Introduction: Interfacing 20x4 LCD With Arduino

About: An electronics enthusiast... #Complexity simplified

A liquid-crystal display (LCD) is a flat panel display, electronic visual display, or video display that uses the light modulating properties of liquid crystals. Liquid crystals do not emit light directly.
Here, in this i'ble we're going to use a monochromatic 20x4 alphanumeric LCD. 20x4 means that 20 characters can be displayed in each of the 4 rows of the 20x4 LCD, thus a total of 80 characters can be displayed at any instance of time.

Step 1: Material Required

List of requirements is as follows:

1. Arduino/or any other clone

2. 20x4 LCD

3. Breadboard

4. 1k, 220R Resistors

5. Connecting wires

Step 2: LCD-Pinout

The LCD we are using has 16 pins. Description of each pin is as follows:

Pin No Symbol Level Description

1 VSS 0V Ground

2 VDD 5V Supply Voltage for logic

3 VO (Variable) Operating voltage for LCD

4 RS H/L H: DATA, L: Instruction code

5 R/W H/L H: Read(MPU?Module) L: Write(MPU?Module)

6 EH H->L Chip enable signal

7 DB0 H/L Data bus line

8 DB1 H/L Data bus line

9 DB2 H/L Data bus line

10 DB3 H/L Data bus line

11 DB4 H/L Data bus line

12 DB5 H/L Data bus line

13 DB6 H/L Data bus line

14 DB7 H/L Data bus line

15 A 5V LED +

16 K 0V LED-

Step 3: Schematic

1. Study the schematic carefully.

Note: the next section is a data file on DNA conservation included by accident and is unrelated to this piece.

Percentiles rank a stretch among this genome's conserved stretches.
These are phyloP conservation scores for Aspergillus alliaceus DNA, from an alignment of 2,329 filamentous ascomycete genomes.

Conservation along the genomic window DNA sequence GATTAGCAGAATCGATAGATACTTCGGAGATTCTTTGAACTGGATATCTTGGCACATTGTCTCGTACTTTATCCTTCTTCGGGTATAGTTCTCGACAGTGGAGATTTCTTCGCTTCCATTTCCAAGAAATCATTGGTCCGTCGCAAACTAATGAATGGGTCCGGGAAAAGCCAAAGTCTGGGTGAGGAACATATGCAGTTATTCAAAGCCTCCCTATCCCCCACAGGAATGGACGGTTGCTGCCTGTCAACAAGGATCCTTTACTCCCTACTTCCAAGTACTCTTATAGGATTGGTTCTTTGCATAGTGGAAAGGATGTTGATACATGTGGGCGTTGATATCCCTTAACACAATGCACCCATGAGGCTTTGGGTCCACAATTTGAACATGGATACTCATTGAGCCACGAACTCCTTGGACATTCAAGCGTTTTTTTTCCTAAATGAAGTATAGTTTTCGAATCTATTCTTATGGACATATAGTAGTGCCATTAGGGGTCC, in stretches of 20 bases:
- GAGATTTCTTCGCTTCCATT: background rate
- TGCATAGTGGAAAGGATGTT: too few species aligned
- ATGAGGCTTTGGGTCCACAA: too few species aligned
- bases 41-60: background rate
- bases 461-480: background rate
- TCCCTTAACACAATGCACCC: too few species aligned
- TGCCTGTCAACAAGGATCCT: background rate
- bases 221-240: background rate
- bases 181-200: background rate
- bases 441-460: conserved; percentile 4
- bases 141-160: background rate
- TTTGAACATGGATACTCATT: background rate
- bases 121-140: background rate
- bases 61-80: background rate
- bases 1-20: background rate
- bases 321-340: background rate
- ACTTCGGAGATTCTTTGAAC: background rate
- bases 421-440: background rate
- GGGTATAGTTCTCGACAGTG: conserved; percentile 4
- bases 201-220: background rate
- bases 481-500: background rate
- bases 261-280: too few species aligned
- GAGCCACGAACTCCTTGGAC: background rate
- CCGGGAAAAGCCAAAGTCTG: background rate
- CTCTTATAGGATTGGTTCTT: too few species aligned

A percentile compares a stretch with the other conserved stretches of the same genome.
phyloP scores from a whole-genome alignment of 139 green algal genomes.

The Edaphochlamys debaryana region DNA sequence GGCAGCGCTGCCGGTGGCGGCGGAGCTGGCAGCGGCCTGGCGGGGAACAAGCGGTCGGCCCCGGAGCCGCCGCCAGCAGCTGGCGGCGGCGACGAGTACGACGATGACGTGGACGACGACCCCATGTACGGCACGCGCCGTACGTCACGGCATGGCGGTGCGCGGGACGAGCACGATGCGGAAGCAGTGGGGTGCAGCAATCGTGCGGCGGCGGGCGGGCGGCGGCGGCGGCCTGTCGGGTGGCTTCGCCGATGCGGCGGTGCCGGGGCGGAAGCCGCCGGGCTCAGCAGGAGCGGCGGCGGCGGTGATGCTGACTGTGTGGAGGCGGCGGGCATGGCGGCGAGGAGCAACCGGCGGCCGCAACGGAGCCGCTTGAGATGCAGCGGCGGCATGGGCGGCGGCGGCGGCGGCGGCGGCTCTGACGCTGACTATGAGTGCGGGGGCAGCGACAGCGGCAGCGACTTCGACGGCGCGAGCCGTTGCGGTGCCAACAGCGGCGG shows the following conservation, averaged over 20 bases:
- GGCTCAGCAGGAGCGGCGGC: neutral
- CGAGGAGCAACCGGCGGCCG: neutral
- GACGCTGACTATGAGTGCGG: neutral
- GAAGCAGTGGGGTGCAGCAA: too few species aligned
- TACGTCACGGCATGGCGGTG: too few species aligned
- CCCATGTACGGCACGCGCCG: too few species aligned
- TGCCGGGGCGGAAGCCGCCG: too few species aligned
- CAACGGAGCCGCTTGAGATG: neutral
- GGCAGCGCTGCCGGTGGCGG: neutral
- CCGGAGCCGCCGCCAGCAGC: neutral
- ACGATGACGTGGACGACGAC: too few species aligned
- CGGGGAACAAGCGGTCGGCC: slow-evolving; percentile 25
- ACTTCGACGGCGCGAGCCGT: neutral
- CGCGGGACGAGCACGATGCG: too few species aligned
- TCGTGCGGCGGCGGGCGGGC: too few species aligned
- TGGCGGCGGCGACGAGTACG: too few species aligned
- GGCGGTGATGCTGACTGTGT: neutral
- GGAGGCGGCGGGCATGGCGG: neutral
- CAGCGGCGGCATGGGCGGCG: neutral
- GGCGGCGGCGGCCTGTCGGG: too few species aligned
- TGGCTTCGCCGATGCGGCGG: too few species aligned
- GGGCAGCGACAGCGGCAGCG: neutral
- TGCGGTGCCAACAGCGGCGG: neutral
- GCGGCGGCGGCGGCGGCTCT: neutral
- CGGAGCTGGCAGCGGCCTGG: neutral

2. Place your LCD on the bread board.

3. Make connections as per the schematic.

4. Instead of the potentiometer, you can use a 1k resistor and connect Pin 3 of LCD to Vcc via the resistor.

5. Carefully check whether all the connections are tight and correct.

6. Power up your Arduino via USB and check whether the LCD lights up. If yes, proceed.

Step 4: Code

There are two options that you can follow, either you can build up your own code, if you know how to or you can use the example code from the built-in Arduino library "LiquidCrystal.h".

I have used the HelloWorld example from the library. You can find this example in Arduino IDE following the path: File->Examples->LiquidCrystal->HelloWorld.

Now connect the Arduino to any of the USB ports and upload the code.
Once the code is uploaded, you must be able to see "hello, world" printed on the LCD.

Step 5: That's All